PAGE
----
The new method is cost-effective and could readily be used by municipal bodies across the country to estimate the waste collection efficiency at neighbourhood level, say experts
At any given point, the national capital has about 5.57 lakh tonnes of Municipal Solid Waste (MSW) illegally dumped on the roadside or in open plots. This is 62 times higher than the daily MSW generated in the city, according to a new study.
The estimate has been arrived at by using a new method that deploys 3D sensor scanning technology to quantify the mass of illegally-dumped MSW, combined with the “urban transect” sampling technique. The method can not only help estimate the volume of waste piles but also the type of waste dumped— debris, plastic, biodegradable and so on.
For scanning of waste dumped on roadside, researchers used USB-powered hand-held scanners based on very short-range scanning technology. Using high definition colour cameras and a highly sensitive infrared projector, this technology allows scanning any objects with precise volume measurement. The scanners were taken around street-by-street in four localities representing different socio-economic strata—Jangpura extension, Brijpuri, Bhogal and Safdarjung Enclave. The data was then extrapolated for the whole city.
The commercially-available scanners are normally used for creating images for 3D printers so that those objects can be printed. “Since we were using these scanners for the first time for measuring municipal solid waste, we validated the 3D sensors before deploying into the field. Objects having different regular and irregular shapes with a known volume were scanned by 3D sensor and compared with real volume of the object. The difference found was less than 1%,” explained Dr. Ajay Singh Nagpure from the University of Minnesota, who conducted the study in Delhi. The results of the study have been published in the journal Resources, Conservation & Recycling.
The study estimated the amount of illegally-dumped MSW on the roadside or in open plots in four neighbourhoods with different economic status for estimating annual municipal waste collection efficiency.
As per official estimates, the annual average waste collection efficiency in the city is 83 per cent, meaning this much MSW is collected and transported to landfills. But the study has found that the collection efficiency differs from locality to locality and is linked with economic status. It is 67 per cent in poor localities, while it is up to 99 per cent in higher income areas. The difference is due to better waste management infrastructure including door-to-door waste collection, waste collection centres and municipal street sweepers in higher income colonies. On the other hand, poor localities only depend on municipal street sweepers and trucks for collecting the waste and, there is no door-to-door waste collection.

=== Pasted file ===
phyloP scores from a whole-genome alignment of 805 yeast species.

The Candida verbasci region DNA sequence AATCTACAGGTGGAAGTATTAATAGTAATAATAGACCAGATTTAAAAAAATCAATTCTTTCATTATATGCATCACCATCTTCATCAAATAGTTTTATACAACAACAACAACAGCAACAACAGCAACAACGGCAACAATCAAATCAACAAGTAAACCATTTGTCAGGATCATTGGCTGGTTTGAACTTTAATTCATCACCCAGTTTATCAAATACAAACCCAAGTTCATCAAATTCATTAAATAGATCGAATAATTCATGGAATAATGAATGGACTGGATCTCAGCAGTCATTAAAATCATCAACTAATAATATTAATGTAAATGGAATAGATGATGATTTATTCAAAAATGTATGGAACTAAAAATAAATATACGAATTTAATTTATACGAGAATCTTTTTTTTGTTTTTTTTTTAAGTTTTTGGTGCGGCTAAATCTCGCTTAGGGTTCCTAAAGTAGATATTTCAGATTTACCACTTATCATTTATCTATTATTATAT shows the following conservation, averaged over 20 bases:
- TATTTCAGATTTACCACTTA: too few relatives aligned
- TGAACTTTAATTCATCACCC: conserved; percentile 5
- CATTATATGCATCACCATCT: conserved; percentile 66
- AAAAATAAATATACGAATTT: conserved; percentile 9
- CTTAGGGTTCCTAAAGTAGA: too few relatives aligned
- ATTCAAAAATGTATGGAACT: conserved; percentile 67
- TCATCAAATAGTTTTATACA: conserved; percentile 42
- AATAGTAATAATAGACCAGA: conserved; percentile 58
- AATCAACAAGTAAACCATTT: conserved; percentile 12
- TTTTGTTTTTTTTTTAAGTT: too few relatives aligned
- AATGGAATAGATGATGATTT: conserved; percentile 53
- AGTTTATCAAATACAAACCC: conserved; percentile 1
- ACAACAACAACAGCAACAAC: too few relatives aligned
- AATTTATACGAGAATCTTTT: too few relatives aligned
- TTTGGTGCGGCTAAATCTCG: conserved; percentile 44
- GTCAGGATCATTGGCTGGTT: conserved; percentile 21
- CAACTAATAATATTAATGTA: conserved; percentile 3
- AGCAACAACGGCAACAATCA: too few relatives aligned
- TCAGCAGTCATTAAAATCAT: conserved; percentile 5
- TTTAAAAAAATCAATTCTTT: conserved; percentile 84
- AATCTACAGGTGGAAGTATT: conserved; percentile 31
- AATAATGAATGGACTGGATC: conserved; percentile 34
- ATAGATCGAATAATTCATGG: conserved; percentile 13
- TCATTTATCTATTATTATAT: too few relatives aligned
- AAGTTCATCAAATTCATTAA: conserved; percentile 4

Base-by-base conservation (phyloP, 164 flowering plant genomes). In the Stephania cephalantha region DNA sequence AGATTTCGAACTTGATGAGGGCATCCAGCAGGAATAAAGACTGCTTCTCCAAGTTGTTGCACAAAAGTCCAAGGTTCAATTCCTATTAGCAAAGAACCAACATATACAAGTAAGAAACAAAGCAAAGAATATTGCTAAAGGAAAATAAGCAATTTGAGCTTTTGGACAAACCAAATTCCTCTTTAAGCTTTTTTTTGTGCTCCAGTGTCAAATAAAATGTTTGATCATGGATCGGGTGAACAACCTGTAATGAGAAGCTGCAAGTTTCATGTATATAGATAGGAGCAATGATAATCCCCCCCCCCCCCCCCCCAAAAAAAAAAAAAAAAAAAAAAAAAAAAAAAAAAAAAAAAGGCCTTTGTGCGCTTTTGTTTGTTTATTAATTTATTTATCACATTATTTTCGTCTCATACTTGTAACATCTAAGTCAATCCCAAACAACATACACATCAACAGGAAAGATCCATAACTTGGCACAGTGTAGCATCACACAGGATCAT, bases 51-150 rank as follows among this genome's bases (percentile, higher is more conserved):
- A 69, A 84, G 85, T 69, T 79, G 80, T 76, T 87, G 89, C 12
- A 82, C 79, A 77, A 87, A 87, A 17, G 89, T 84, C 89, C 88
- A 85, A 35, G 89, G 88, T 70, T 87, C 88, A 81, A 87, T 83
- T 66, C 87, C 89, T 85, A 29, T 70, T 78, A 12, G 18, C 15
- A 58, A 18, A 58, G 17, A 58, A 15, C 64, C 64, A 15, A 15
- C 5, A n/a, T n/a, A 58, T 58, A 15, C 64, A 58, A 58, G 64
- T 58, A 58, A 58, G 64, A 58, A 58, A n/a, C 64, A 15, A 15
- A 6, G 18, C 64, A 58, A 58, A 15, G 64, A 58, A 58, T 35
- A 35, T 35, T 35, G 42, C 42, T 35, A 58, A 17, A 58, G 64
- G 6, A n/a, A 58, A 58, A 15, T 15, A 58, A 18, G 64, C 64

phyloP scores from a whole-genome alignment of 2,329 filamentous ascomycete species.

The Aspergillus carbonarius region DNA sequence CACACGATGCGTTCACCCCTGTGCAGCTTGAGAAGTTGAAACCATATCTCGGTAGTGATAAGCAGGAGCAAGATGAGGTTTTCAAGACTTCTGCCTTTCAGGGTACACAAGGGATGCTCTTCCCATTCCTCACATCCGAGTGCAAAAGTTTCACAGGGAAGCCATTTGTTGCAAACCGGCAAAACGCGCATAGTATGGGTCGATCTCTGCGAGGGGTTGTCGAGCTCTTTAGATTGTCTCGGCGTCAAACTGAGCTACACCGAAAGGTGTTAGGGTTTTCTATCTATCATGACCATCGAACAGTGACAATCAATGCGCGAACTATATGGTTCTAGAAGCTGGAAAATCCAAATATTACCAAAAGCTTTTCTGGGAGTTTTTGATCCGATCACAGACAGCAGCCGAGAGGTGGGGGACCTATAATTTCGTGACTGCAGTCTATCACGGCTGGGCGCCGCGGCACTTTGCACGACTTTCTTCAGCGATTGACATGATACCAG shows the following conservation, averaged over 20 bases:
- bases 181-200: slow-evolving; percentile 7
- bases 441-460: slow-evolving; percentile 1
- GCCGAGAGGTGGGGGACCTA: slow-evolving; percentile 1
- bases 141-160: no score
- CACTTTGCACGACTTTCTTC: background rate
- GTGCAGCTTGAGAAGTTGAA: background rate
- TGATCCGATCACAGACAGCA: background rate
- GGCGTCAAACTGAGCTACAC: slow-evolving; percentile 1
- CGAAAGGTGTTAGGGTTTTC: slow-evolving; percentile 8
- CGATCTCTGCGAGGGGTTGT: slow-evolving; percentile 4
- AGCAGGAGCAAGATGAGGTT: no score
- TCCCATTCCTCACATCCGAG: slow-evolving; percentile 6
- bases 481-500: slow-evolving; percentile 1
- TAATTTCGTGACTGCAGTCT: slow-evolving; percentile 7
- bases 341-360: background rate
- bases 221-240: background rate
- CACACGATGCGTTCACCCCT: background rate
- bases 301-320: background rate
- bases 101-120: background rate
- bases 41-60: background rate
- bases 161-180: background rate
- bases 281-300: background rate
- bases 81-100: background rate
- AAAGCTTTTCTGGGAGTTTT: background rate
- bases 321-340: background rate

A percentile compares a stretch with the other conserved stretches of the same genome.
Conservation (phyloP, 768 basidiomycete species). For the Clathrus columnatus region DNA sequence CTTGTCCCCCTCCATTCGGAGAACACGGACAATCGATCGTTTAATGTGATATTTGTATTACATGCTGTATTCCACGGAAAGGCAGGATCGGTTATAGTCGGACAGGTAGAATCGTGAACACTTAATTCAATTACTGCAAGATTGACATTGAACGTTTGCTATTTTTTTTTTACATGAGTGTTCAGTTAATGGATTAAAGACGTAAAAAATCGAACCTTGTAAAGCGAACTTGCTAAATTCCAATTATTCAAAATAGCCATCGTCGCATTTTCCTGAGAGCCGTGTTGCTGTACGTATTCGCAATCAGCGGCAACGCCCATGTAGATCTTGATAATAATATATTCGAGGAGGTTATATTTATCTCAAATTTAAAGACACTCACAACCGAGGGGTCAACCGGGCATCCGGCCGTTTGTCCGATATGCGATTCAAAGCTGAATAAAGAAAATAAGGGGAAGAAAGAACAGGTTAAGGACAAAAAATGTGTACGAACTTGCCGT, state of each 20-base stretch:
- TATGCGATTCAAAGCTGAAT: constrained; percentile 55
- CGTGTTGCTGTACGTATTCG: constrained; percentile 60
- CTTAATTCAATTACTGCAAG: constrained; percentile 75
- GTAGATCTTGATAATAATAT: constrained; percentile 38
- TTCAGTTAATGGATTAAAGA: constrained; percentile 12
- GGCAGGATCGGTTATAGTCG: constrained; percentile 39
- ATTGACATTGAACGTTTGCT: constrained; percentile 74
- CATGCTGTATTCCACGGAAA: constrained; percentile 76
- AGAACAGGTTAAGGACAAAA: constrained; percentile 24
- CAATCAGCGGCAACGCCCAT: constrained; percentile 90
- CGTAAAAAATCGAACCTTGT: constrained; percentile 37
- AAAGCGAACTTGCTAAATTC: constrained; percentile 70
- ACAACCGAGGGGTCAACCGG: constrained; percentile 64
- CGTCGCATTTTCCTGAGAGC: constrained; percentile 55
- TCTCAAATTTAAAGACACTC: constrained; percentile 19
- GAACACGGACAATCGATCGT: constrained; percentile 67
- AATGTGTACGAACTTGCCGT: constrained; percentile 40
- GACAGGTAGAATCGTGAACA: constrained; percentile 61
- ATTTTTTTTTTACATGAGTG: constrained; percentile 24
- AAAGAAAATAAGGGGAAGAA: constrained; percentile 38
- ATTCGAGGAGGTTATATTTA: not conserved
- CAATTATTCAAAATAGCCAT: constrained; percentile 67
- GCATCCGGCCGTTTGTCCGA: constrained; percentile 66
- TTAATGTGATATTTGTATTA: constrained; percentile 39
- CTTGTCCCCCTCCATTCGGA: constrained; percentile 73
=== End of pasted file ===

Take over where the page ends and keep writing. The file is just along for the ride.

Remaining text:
The composition of illegally-dumped MSW also differs significantly across all wealthy and poor neighborhoouds. High quantity of inert material—construction material and debris—were found in higher income localities while more food material and plastic was observed in poor areas.
Any waste that was dumped in open areas and plots other than the community dump or dhalao was considered illegal in the study. “It is true that illegally-dumped waste also makes its way to the landfill, wherever there is public outcry. In the study, the estimated illegally accumulated dumped waste includes both time-to-time removal (to the landfill) and dumping of waste,” Dr Nagpure explained while speaking to India Science Wire.
The MSW collection efficiency in most Indian cities ranges from 50 to 90 per cent of per day generated MSW. The remaining waste is left uncollected every day, resulting in accumulation of a large quantity of waste on roadside and open plots in cities.
Dr Nagpure said the new method is cost-effective and could readily be used by municipal bodies across the country to estimate the waste collection efficiency at neighbourhood level, which, in turn, could help in designing appropriate policies. Till now, there was no field method available to estimate MSW collection efficiency at the neighbourhood level.
The study was supported by the U.S. National Science Foundation. (India Science Wire)
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